Read about some of the famous Antarctic explorers and their connections to Christchurch.
The British explorer Robert Falcon Scott, on board his ship Discovery, sailed for Antarctica in December 1901. In 1910 he left Christchurch’s port, Lyttelton, aboard Terra Nova to try once again to reach the South Pole. Terra Nova returned to Christchurch in 1913 bringing news of the death of Scott and his four companions on their way back from the South Pole in March 1912.
The great Norwegian explorer, Roald Amundsen, and his party were the first to reach the South Pole in December 1911. Amundsen gave a public lecture in Christchurch in December 1912 and, in gratitude to Canterbury Museum for the help he had received, he donated the penknife used to cut the flagstaff marking the South Pole.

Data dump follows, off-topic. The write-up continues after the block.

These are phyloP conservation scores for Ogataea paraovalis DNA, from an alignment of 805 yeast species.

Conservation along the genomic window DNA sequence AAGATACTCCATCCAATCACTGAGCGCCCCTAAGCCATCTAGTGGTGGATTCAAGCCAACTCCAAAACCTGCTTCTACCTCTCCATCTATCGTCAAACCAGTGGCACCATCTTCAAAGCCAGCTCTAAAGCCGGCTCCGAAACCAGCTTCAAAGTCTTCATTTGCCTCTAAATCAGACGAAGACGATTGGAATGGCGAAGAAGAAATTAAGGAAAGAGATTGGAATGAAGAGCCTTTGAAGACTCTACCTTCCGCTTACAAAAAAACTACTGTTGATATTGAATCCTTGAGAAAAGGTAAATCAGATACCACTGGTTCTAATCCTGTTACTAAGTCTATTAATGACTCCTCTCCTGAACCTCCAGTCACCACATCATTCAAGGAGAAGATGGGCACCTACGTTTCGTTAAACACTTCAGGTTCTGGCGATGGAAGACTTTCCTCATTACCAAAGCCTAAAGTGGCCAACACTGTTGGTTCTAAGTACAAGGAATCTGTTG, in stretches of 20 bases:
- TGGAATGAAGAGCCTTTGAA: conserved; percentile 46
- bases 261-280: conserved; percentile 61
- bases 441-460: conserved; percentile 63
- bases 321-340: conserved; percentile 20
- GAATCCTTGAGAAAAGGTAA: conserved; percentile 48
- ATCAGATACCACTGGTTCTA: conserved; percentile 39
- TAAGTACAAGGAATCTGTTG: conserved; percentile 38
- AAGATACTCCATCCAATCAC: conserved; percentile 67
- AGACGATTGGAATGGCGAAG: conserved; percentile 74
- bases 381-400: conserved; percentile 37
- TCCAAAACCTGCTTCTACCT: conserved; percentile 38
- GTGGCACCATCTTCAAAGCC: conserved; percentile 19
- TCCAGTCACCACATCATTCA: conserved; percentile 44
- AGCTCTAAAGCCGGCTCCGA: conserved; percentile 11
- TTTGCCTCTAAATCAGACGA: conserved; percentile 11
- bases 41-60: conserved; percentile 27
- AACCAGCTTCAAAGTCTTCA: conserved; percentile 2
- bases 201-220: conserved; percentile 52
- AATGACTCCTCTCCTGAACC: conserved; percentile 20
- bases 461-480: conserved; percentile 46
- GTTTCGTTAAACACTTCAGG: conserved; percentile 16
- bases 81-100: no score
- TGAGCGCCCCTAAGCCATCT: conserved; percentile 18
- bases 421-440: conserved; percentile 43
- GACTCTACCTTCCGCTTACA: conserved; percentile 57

Irishman Ernest Shackleton first travelled to Antarctica with Scott but had suffered badly on the expedition and was invalided out. In September 1907 he was back to try again with his own expedition on Nimrod.
Antarctic Adventurer Frank Worsley, Shackleton’s Captain and navigator during the 1914-1917 Trans-Antarctic Expedition, was born in Akaroa in 1872. His remarkable skill brought the 22.5’ James Caird safely to South Georgia across 800 miles of Southern Ocean, saving the lives of all Shackleton’s men. Memorabilia is preserved in the Akaroa Museum (currently closed).